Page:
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Mexico Returns Man Accused of Firing at County Deputies

The nation usually refuses to extradite fugitives facing possible life in prison.

June 17, 2005|Caitlin Liu | Times Staff Writer

Law enforcement officials announced Thursday that Mexico had returned a fugitive facing a life sentence to Los Angeles County -- the first such extradition since October 2001.

Ricardo Rodriguez, 26, had fled to Mexico after he allegedly fired an assault rifle at two Los Angeles County sheriff's deputies when they tried to pull over his car for running a red light in April 2004. Now charged with attempted murder, he faces a maximum of two life sentences and 54 years in state prison.

The Mexican government historically has refused to extradite suspects who face the death penalty because of the nation's opposition to capital punishment.

In October 2001, Mexico's Supreme Court extended the ban to those facing life in prison, or an indefinite sentence.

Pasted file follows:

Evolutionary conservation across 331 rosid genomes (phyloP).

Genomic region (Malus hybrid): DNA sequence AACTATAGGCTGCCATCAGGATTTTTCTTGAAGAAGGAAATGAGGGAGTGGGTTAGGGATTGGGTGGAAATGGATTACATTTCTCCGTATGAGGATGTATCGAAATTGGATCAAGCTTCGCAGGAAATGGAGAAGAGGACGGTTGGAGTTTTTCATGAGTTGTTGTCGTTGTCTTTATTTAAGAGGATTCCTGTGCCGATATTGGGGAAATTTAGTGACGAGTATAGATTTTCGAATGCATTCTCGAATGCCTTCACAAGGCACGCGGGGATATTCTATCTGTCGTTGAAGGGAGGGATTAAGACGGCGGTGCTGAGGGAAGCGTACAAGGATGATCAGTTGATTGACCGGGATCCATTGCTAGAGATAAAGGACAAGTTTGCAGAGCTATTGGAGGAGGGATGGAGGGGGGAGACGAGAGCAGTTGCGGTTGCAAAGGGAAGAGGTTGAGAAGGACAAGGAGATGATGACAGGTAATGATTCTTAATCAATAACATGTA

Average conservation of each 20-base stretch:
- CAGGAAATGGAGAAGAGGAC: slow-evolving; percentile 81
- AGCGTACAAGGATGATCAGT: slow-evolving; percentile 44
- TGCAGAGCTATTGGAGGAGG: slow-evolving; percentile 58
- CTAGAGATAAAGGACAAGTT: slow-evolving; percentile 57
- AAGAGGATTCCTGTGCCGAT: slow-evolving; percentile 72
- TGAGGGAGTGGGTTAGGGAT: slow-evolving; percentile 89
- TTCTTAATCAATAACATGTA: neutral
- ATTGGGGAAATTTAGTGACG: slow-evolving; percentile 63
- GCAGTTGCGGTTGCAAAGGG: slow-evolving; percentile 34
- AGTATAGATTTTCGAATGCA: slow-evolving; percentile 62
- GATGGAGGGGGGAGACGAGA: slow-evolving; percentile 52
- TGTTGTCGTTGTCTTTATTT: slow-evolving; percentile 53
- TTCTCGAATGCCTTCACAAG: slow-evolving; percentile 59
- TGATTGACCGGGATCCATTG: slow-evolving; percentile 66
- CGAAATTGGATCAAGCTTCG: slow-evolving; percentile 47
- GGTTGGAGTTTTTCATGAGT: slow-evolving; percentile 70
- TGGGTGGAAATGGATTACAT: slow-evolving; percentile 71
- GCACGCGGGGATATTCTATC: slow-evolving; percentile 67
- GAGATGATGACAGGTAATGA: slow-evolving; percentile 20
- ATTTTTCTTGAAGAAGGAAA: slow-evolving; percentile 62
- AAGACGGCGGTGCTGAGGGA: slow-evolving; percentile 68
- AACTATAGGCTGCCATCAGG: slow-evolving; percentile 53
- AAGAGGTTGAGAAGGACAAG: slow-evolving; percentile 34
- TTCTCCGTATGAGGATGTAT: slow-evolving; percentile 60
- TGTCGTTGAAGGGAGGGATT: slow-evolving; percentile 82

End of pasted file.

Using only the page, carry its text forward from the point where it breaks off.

But last year, prosecutors detected a change in that stance when Mexican authorities permitted the extradition of two suspects to Ventura and San Bernardino counties, although the men faced charges that could imprison them for life.

"We are hopeful that this case today is a good beginning for officials on both sides of the border to [work out] our differences," said Los Angeles County Dist. Atty. Steve Cooley.

Los Angeles County Sheriff Lee Baca said Rodriguez's extradition was a "small step in the right direction" and expressed outrage that Mexican authorities still refuse to return suspects charged with capital murder.

"The [Mexican] Supreme Court has made some shameful decisions," Baca said.

"Although we have a success story today, there are hundreds of [cases] that are not successful. Our countries are at odds over prosecuting criminals," Baca said.

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